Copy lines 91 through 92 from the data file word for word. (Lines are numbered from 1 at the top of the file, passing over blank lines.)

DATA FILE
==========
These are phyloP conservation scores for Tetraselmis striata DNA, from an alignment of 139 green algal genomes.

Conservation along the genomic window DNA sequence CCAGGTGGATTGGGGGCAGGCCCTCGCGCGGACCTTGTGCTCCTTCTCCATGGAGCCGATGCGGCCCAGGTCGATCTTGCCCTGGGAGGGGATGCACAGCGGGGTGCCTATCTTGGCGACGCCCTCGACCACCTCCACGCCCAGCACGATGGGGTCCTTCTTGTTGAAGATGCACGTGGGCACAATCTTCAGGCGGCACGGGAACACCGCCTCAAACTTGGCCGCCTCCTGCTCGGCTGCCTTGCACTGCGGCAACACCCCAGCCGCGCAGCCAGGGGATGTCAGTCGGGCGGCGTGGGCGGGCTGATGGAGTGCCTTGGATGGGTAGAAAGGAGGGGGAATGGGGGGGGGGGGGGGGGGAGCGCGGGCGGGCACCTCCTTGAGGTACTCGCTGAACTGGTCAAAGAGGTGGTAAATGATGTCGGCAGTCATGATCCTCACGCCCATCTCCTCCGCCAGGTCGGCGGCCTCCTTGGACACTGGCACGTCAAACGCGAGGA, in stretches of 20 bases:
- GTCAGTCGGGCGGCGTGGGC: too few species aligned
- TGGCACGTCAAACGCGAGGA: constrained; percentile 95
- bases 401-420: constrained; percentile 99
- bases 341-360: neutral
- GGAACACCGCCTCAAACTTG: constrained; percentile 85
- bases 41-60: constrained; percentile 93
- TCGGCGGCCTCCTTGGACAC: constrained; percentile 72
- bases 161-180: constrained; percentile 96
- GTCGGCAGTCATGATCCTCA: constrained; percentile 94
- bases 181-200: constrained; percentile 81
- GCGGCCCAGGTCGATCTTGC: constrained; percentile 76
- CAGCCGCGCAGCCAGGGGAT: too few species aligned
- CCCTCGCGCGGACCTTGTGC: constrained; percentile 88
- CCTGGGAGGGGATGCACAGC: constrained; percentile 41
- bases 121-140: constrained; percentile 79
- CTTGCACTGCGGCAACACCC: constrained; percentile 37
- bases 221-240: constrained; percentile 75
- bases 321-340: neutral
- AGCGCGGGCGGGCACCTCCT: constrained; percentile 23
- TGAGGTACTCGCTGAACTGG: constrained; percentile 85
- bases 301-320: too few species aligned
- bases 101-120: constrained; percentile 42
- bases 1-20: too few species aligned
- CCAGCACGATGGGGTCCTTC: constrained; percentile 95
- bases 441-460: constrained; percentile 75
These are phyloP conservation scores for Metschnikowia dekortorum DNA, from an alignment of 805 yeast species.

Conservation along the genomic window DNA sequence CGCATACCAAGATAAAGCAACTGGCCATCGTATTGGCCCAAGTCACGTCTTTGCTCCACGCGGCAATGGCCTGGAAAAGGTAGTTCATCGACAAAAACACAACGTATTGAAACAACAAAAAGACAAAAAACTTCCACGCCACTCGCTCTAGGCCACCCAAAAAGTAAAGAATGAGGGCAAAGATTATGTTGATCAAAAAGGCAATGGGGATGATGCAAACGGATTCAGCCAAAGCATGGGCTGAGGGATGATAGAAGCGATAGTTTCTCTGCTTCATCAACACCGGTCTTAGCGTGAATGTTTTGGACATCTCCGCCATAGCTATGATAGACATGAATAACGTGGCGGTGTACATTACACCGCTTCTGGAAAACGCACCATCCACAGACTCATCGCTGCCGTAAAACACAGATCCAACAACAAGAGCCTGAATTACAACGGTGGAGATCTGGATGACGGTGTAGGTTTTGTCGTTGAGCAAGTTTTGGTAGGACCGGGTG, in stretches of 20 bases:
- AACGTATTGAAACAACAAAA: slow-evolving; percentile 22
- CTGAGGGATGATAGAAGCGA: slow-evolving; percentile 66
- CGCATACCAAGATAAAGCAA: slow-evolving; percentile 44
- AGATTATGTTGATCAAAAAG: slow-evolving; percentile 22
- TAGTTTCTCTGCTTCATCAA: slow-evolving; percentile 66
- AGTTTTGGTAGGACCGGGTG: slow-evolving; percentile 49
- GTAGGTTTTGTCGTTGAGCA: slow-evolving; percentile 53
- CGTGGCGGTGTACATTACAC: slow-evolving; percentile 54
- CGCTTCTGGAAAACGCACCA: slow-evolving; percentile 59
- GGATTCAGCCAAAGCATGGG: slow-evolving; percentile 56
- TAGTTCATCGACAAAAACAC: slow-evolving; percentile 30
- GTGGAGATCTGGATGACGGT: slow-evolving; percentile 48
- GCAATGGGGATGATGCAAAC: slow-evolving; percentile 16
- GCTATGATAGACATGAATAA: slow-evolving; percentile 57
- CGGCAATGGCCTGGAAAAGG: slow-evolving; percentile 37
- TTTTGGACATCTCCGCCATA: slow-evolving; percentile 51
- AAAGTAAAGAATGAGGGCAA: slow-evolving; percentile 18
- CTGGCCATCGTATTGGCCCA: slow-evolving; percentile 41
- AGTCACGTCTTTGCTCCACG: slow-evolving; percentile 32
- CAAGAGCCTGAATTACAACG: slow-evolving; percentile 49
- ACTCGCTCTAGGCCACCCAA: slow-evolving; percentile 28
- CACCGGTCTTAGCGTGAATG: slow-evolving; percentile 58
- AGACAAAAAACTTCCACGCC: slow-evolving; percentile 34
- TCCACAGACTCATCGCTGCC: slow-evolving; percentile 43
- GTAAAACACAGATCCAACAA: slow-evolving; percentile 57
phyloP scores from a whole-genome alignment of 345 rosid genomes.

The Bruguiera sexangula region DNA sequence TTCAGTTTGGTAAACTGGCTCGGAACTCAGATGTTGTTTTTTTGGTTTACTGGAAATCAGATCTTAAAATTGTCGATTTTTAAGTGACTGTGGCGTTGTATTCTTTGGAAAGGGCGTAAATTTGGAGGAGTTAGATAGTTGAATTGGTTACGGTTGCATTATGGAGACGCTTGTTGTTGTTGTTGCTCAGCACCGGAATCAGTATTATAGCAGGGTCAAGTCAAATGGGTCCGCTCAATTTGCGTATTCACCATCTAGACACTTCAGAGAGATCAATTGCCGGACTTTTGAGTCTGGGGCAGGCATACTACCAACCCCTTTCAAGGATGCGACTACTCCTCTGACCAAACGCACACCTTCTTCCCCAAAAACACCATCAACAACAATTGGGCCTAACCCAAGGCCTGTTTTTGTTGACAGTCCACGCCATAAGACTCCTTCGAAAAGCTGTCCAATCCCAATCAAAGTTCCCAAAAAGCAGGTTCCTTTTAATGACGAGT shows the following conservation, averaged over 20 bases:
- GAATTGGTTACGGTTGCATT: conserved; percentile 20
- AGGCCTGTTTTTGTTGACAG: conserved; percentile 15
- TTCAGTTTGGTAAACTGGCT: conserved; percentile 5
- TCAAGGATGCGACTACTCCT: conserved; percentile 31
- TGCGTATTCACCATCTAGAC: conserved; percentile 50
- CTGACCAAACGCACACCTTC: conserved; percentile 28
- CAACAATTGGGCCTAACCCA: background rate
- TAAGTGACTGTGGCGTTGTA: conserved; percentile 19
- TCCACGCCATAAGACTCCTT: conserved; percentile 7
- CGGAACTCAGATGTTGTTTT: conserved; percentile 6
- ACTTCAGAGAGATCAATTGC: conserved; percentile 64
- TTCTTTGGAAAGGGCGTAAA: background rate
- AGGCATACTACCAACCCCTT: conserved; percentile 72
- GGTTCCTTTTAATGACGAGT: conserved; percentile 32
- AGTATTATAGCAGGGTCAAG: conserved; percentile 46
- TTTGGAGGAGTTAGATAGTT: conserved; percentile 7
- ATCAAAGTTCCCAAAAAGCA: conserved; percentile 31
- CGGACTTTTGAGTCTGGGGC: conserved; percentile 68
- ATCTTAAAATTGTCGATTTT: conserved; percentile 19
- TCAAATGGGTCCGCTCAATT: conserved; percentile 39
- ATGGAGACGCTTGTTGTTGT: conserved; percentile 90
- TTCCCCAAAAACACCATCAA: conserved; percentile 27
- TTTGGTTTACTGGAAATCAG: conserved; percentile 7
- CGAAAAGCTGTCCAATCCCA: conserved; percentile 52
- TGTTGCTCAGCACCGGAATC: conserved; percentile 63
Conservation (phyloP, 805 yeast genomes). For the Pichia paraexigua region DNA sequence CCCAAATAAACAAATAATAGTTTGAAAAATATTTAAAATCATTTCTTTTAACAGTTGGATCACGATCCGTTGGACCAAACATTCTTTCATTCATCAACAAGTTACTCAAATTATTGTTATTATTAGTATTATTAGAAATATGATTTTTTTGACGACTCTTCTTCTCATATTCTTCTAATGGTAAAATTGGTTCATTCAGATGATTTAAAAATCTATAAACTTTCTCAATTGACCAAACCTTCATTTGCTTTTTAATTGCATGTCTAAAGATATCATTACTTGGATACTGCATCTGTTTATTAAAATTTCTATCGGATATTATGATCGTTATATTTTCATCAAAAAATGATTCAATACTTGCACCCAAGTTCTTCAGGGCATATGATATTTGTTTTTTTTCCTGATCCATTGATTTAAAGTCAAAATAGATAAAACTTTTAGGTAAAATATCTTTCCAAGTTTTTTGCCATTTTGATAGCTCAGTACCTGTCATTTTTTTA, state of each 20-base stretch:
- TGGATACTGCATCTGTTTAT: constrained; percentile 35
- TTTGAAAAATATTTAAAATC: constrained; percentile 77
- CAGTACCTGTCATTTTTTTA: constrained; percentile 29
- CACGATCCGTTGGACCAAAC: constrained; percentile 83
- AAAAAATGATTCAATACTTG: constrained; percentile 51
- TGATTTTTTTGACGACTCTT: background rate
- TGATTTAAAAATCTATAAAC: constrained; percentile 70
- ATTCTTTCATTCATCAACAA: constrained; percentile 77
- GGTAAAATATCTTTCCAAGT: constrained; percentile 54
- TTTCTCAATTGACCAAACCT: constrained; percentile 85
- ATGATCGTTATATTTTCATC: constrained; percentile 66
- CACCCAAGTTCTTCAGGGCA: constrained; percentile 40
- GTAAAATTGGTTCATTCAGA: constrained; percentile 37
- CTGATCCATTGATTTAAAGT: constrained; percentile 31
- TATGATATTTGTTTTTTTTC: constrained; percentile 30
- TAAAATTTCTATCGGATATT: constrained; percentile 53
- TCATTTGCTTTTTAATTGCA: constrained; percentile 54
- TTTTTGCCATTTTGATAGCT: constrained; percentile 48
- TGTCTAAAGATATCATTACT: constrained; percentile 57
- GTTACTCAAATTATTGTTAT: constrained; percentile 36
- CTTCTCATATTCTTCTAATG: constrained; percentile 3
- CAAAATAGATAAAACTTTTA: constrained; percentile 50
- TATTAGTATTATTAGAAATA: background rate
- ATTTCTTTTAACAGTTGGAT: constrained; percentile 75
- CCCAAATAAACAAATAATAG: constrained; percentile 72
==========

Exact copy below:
- GGTAAAATATCTTTCCAAGT: constrained; percentile 54
- TTTCTCAATTGACCAAACCT: constrained; percentile 85